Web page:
Image of Cho Seung-Hui pointing a handgun at the camera before the Virgina Tech Shootings

Evan Thomas (2007) explains that Seung-Hui’s parents sought help from the church to assist with his emotional problems but consequently, Cho was bullied in his Christian youth group, particularly by “rich kids.” According to Travis Hirschi, the utter restraint to transgression for a conventional person is the bond of affection; suggesting that the strength in a person’s social and physical environments attach him or her to society and the limit that society places upon acceptable and unacceptable behavior (Winfree & Abadinsky, 2003). Hirschi believed that individuals, who bond with various social institutions, including family and school, are less likely to commit delinquent acts; also suggesting that social bonds reduce the natural human susceptibility for criminal behavior (Winfree & Abadinsky, 2003). Hirschi’s social bond theory is derivative of four elements; attachment; commitment; involvement and belief; consequently, when one of the four elements of the social bond becomes weak or broken, delinquent or criminal acts will begin to manifest (Winfree & Abadinsky, 2003).

Walter Reckless’ containment theory, which also related to Hirschi’s social bond theory, proposes that the strength of biological and sociological conditioning will propel and encourage individuals towards transgression; however, outer containments, such as family and support groups and inner containments, such as responsibility and the sense of right and wrong will deter criminal activity (Winfree & Abadinsky, 2003). In addition, Gottfredson and Hirschi suggested that those with certain characteristics, especially those who have pitiable emotional attachments to their families are likely to employ criminal behavior (Winfree & Abadinsky, 2003).

Image of Cho Seung-Hui with a knife to his own throat

Even though it is difficult to say, when, where and how Cho Seung-Hui became distanced toward his family, his lack of connection even as a child clearly suggests that something somewhere was beginning to manifest in his mind and the outside social forces, such as being ridiculed by higher societal classes is like assimilating a lethal concoction . While, the theories lack an ample connection that would explain all crime(s) and the challenge to test the degree of difference in the susceptibility have been assorted (Winfree & Abadinsky, 2003); in hindsight, the theories are feasible on the surface. For instance, the theories are capable of expounding on the possibilities of Seung-Hui’s rampage; thus giving further implication to the counter action or inactions of those around him.

Yet why, was Cho Seung-Hui particularly fixated on “rich kids”? As Thomas (2007) denotes the following passage from the video tapes that were sent to NBC, Cho Seung-Hui rants, “You had everything you wanted […] Your Mercedes’ was not enough, you brats […] Your golden necklaces were not enough, you snobs […] Your trust fund was not enough […] Your vodka and cognac were not enough.”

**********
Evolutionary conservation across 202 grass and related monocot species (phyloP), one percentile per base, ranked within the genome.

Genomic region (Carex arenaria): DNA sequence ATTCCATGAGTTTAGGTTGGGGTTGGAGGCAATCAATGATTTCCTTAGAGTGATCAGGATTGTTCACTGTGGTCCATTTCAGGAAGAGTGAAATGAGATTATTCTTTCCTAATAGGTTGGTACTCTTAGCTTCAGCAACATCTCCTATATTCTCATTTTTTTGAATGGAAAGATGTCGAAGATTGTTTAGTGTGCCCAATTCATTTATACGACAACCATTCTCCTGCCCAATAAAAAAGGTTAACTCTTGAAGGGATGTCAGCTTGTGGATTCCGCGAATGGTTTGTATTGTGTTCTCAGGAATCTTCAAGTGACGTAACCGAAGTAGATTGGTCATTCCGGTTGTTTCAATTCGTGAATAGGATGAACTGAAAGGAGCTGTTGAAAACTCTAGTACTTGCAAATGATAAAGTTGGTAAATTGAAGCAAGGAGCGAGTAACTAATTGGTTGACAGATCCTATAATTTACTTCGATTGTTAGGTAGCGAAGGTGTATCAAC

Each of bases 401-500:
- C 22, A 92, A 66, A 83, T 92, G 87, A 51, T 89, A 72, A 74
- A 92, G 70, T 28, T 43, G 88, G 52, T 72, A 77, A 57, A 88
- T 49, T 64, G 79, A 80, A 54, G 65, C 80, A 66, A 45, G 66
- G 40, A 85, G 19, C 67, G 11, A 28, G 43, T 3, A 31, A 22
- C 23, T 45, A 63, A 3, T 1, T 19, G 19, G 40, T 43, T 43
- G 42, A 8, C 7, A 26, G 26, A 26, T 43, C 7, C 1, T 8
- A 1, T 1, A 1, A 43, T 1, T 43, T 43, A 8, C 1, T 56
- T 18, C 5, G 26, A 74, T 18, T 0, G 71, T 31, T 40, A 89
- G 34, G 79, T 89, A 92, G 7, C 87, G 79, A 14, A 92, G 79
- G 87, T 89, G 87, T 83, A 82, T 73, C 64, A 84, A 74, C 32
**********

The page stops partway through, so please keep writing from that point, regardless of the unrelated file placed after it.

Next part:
Robert K. Merton, who in 1938 “Americanized” anomie (a feeling of perplexity and estrangement from society caused by the professed absence of a supporting social or moral framework) believed that good can cause evil (Winfree & Abadinsky, 2003).   According to Merton, social structure establishes the right of passage to legitimate opportunities, which are typically accessible in higher social classes and deficient or lacking in lower social classes (Winfree & Abadinsky, 2003).   In Merton’s “ends-means schema”, anomie consequently ensues when people are confronted by the inconsistency among culturally distinct goals and socially restricted means; hence, the anomic trap (Winfree & Abadinsky, 2003).

Image of Cho Seung-Hui with a handgun in each hand

Merton saw unrestrained ambition or the uncontrolled yearning for success as the primary origin of transgression in the United States and disputed that no other culture comes in close proximity when considering financial security as a boundless implication (Winfree & Abadinsky, 2003). However, was this unrestrained ambition to achieve economic success in America the cause of Seung-Hui’s actions or could the profound emphasis situated on Korean immigrants have played a role? Perhaps, both entities could have contributed a considerable part in the wake of the Virginia Tech massacre. According to Thomas, it is difficult to overstress the emphasis that Korean immigrants rest on the acceptance to prominent American universities; any covert harm done was profoundly aggravated by the thoughts of isolation and degradation that a Korean boy can undergo trapped in the frantic pursuit for academic achievement (2007). During the second expansion of the social strain theory, Robert Agnew suggested that the disappointment to attain projected goals causes a strain that escorts some individuals towards anger, resentment and rage; further implying social discrimination and/or disparity as an underlying cause (Winfree & Abadinsky, 2003).